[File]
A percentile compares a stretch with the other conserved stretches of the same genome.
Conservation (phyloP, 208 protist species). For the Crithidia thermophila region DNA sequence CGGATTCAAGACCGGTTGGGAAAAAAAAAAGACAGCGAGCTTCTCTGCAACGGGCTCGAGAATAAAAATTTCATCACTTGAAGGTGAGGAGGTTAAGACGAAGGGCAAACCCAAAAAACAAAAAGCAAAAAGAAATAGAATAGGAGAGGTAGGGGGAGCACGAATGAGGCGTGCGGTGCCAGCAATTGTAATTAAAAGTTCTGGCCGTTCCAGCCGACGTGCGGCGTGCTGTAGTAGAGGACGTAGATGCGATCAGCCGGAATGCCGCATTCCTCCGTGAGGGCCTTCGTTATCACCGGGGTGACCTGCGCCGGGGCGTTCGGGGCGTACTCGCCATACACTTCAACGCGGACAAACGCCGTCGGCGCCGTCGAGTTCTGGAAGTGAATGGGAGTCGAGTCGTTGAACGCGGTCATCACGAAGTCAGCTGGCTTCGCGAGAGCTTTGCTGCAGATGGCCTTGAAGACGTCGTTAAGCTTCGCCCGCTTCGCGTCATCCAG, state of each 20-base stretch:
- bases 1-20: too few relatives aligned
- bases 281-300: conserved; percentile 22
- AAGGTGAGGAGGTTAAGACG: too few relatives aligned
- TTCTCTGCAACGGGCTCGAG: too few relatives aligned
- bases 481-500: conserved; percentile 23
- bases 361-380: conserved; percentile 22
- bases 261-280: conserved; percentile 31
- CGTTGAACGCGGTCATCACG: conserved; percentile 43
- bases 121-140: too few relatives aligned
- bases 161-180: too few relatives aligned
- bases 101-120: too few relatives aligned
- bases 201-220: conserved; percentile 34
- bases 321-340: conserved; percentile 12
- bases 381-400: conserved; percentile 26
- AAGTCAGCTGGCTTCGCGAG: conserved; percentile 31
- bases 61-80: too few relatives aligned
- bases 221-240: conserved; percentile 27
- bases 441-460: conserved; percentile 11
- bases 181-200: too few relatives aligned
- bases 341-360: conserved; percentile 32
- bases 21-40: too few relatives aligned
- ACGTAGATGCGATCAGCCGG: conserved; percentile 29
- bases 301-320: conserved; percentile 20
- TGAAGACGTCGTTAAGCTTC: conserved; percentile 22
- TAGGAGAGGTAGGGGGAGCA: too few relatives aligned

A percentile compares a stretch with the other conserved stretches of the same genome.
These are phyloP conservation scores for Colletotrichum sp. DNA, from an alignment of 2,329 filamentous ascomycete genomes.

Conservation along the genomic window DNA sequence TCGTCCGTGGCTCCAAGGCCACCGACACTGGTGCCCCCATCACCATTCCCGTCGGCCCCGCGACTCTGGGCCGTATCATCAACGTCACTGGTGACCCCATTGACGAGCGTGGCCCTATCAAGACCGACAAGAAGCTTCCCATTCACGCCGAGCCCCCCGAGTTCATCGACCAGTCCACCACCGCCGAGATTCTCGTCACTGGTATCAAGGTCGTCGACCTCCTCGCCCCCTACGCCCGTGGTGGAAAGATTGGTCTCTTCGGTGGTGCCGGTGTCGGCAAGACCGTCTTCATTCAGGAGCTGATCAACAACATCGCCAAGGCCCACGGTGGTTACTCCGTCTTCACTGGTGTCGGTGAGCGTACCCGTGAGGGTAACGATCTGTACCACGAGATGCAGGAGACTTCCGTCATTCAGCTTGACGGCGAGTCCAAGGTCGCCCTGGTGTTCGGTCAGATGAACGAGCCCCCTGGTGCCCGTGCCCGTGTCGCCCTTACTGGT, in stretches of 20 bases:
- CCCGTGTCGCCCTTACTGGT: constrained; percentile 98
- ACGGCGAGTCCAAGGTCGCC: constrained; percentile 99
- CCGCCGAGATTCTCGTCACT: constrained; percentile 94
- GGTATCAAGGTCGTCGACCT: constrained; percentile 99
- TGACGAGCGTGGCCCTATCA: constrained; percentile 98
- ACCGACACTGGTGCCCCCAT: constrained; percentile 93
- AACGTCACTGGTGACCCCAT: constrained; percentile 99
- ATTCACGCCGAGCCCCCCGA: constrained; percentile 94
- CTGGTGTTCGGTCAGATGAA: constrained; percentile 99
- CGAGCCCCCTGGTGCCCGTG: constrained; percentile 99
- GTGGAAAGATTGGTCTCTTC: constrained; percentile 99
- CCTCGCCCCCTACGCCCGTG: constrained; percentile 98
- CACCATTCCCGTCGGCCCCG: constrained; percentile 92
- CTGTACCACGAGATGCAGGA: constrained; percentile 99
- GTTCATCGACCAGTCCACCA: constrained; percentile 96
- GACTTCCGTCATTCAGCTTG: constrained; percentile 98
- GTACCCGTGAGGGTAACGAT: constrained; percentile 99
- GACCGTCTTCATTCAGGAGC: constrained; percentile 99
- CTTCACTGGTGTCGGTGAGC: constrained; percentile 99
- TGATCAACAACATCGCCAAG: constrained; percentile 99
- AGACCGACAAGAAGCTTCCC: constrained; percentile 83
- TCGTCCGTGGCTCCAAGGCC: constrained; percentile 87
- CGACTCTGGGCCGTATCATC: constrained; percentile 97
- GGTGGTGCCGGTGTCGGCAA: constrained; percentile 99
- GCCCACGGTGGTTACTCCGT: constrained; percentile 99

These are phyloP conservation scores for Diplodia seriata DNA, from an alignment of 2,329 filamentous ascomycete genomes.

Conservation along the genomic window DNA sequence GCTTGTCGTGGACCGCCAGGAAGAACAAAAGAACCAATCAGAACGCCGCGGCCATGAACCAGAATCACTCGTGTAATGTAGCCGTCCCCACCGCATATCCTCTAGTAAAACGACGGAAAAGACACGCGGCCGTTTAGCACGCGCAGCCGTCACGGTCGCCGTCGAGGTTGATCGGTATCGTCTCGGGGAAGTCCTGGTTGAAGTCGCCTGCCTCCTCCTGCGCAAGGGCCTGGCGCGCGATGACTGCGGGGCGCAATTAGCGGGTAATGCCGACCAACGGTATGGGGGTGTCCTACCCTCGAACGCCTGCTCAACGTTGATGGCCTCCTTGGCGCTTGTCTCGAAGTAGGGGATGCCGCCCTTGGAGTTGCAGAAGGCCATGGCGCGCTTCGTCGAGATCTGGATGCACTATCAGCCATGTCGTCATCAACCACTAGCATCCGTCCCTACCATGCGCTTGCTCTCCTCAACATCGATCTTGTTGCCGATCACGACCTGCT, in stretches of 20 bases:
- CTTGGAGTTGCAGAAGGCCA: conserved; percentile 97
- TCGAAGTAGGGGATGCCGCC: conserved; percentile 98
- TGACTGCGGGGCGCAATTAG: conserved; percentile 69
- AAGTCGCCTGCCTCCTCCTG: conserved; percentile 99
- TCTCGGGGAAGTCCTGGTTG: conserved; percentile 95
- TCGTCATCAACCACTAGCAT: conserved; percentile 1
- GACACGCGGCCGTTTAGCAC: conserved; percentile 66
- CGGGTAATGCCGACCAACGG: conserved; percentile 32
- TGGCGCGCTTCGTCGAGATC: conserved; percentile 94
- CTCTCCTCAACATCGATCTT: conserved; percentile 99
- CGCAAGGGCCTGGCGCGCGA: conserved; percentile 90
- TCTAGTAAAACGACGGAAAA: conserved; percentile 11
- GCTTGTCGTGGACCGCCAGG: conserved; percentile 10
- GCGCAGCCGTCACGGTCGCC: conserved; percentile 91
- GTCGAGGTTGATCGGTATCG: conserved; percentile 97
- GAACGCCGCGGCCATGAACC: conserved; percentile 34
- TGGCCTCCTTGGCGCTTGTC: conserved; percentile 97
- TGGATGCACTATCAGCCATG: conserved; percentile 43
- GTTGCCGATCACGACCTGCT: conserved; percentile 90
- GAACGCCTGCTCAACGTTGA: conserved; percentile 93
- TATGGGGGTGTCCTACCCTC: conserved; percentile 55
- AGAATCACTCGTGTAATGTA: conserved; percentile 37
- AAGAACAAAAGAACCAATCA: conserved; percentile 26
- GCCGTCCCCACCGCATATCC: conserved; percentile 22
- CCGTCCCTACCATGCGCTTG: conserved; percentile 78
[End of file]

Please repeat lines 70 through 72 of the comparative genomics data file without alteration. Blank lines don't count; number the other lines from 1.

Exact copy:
- GCTTGTCGTGGACCGCCAGG: conserved; percentile 10
- GCGCAGCCGTCACGGTCGCC: conserved; percentile 91
- GTCGAGGTTGATCGGTATCG: conserved; percentile 97